Note: This article is a sidebar to this issue's feature story.
Bill Stoltzfus owns a small registered Holstein dairy in Buhl, Idaho. He moved to the Magic Valley from Pennsylvania in 1992.
"(We have) about 85 milk cows. Everybody has a name and they are all individuals. A few of them are actually pets, really.
"The first one is Bobby and the second one is Sassy and the third one is Muffin. I think the oldest one right now is 14. We get them to last a long time. I think the national cull rate is in the 35 percent range; in other words, 35 percent of the herd is culled each year. Ours, this past year, was 10 percent. That's something we're rather proud of.
"I think we have an efficiency that some of the big operations can't match. I have no problem with the large operations if they are run well, but just big for the sake of big is not good.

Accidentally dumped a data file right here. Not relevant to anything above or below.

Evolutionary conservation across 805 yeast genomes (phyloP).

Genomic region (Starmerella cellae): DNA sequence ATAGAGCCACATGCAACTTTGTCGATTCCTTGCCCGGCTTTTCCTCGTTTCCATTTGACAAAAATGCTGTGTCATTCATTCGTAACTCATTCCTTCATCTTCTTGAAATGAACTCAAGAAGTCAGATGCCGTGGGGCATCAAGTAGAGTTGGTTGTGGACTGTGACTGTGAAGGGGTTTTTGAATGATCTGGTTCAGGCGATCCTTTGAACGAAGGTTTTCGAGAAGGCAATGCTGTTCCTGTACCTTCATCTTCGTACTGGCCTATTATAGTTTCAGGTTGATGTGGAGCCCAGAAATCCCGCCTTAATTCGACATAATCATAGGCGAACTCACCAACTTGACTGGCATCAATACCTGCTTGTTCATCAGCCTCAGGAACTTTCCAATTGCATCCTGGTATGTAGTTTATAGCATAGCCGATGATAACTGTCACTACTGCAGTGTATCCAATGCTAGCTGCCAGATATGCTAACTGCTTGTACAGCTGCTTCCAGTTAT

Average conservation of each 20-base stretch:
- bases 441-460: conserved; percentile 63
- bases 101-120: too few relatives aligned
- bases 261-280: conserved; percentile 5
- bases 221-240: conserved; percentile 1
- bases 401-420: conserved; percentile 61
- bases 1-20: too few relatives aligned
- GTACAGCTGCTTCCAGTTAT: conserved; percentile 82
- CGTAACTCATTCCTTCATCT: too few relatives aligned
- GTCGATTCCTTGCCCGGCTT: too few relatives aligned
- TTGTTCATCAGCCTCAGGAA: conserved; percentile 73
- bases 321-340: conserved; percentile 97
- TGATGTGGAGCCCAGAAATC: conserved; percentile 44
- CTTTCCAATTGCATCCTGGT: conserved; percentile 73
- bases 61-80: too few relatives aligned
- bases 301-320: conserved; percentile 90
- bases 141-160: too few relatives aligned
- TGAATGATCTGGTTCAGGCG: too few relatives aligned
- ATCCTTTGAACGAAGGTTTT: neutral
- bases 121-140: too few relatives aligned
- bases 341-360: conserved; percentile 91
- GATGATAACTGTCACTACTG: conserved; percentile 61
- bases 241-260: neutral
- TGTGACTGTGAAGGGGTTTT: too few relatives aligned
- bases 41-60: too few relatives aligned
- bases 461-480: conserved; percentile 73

"One of the biggest mistakes we've made around here is we've concentrated the cows too closely together. It's a continual wall of cows, and that has compounded the problem.
"When we moved here, the selling points were the low taxes, the easy access for feed and the farmers, who would take the manure just for getting it as fertilizer. It's turned out we're paying to get the manure hauled off, we're (writing) nutrient-management plans, and on and on.
"Ten years ago, it was a great place to come and set up a dairy; now there's probably not a new one looking to come, just because of all the controversy. All of us in the dairy industry have overdone it a little bit and created some of these problems, and now we have to deal with them."
Copyright © 2002 HCN and Guy Hand